We'll be the first to admit that we struggle to get our five-a-day most days, but with new research suggesting that seven-a-day is actually the preferable amount if we want to live longer, it seems we could all do with upping our intake of fruit and vegetables.
Researchers from The University College London, after carrying out a study of 65,226 men and women, found that the more fruit and vegetables people ate, the longer their lives would be, and that seven or more portions of fruit and veg a day is better for you than the current recommendation of five.
The study showed that getting seven-a-day could cut the risk of dying from cancer and heart disease, although a decrease in people smoking and drinking as much could also have contributed to the drop in mortality. Researchers analysed data between 2001-2008 from the National Health Survey and after looking at general mortality, including death from cancer, heart disease and stroke, they found risk of premature death from any cause actually decreased as fruit and veg consumption increased.
So how much fruit and veg should we be eating?
The study found that risk of death was reduced by:
14% by eating one to three portions of fruit or veg per day
29% for three to five
36% for five to seven
42% for seven or more (up to around 10 portions a day)
The research also warned against the consumption of fruit from cans and fruit juice, saying that juice had no benefit whilst canned fruit actually appeared to increase the risk of death (perhaps due to the large amount of sugar found in the syrup).
The government has stated that its five-a-day advice is sufficient, with many of us struggling to achieve even this. And while lead investigator of the research Dr Oyinlola Oyebode said the effect of increasing the fruit and veg intake to seven portions a day was 'staggering', she added that eating a few portions a day was still better than nothing. 'The clear message here is that the more fruit and vegetables you eat, the less likely you are to die - at any age.'
Seven-a-day though, that's loads?
There is a general rule in Australia that people stick to when it comes to getting their fruit and veg, and that's the '2&5' rule, which means aiming to eat at least two serves of fruit and five servings of veggies each day. If you want to up your fruit and veg intake to seven servings a day, then this is a great rule to follow! Owner of GetleanPT, and trainer and nutrition coach for Full & Slim Darren Casey, says it's really not hard to get your seven-a-day, so long as you're prepared. 'As long as you are taking control of what you put in your mouth and by preparing your meals upfront, rather than relying on those pre-made, packet meals it's not hard at all.'
We asked Darren what a day getting our seven fruit and veg quota could look like:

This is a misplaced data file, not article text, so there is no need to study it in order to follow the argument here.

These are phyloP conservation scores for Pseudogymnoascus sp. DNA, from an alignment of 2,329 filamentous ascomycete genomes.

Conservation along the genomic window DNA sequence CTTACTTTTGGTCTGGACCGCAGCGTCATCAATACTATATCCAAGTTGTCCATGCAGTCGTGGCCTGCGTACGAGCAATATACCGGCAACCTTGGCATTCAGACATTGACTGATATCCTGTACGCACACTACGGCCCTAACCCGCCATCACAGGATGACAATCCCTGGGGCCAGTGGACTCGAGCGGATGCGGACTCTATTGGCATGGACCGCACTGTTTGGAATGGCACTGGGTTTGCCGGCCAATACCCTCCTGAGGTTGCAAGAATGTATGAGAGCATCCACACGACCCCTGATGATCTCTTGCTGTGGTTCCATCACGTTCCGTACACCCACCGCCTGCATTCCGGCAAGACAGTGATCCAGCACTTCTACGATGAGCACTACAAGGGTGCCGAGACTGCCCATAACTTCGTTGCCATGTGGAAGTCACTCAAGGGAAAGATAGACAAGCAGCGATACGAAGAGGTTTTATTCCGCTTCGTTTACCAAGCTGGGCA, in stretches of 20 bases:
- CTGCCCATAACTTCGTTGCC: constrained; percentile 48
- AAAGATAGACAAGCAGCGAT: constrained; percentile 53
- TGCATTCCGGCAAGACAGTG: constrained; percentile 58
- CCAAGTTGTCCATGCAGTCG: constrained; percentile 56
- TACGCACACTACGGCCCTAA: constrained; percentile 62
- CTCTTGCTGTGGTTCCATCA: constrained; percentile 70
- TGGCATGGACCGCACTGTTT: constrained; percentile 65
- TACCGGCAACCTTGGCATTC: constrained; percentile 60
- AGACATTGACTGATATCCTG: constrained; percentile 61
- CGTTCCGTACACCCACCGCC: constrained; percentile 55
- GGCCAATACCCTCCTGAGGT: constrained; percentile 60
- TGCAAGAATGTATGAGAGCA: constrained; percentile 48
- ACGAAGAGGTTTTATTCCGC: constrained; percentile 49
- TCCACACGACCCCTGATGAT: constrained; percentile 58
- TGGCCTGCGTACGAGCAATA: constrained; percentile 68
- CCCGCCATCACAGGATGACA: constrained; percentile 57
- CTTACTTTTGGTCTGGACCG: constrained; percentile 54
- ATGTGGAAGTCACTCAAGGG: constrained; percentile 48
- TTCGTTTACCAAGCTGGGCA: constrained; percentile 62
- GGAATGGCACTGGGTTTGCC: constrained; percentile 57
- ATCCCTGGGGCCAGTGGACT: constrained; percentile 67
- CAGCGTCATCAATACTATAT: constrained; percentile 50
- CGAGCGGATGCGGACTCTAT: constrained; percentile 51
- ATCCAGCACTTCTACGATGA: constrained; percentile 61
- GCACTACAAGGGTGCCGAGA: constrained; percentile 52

Breakfast (1 portion)
Porridge (with jumbo rolled oats) and a handful of blackberries
Did you know that blackberries have the highest antioxidant levels of all fruits?
Lunch (3 portions)
Add in 1/2 an avocado
Add in some shredded carrots and beetroot
Then throw in a handful of capers, and a handful or watercress and rocket leaves
Dash of balsamic vinegar and you're on your way to hitting your recommended portions already!
Afternoon snack (1 portion)
Pick one: apple, banana, pear, nectarine, two kiwis or three apricots.
Dinner (3 portions)
Beef Fajitas (I usually pop in my slow cooker first thing so it's ready at the end of the day!)
500g mince beef
1 tin tomatoes or 5 chopped tomatoes
Chopped leeks (yes leeks!)
2 red onions
1 red and 1 green pepper
Total: 8 portions
Fruit portions: 2
Veg portions: 6
Or alternatively, if, like us, you struggle to get your five-a-day as it is, then why not try our five-a-day meal planners? Loads of tasty options in an easy to use format - getting your recommended fruit and veg couldn't be more simple! Click the pic for this tasty and healthy meal plan and loads more.
Are there any easier ways to get my five-a-day?
Amarit Pabla, Holland & Barrett Nutritionist, suggests that there are ways you may not have thought of to get your fruit and vegetable intake up.
'For those who find it hard to eat fruit, juicing fruit or veg is a great way to add to your '5/7 a day'. Many people do not realise that nuts and seeds, beans and pulses also contribute as a portion of their daily intake.
'One portion is 80g, which is equivalent to around three heaped tablespoons of cooked pulses. When fresh fruit is not an option, dry fruits such as the ready to eat figs, prunes, apricots and dates are also good way to obtain a broad range of nutrients, as they all count as a portion and are great snacks for 'on the go' days.'
Where to next?
-Are you eating the right food for your age?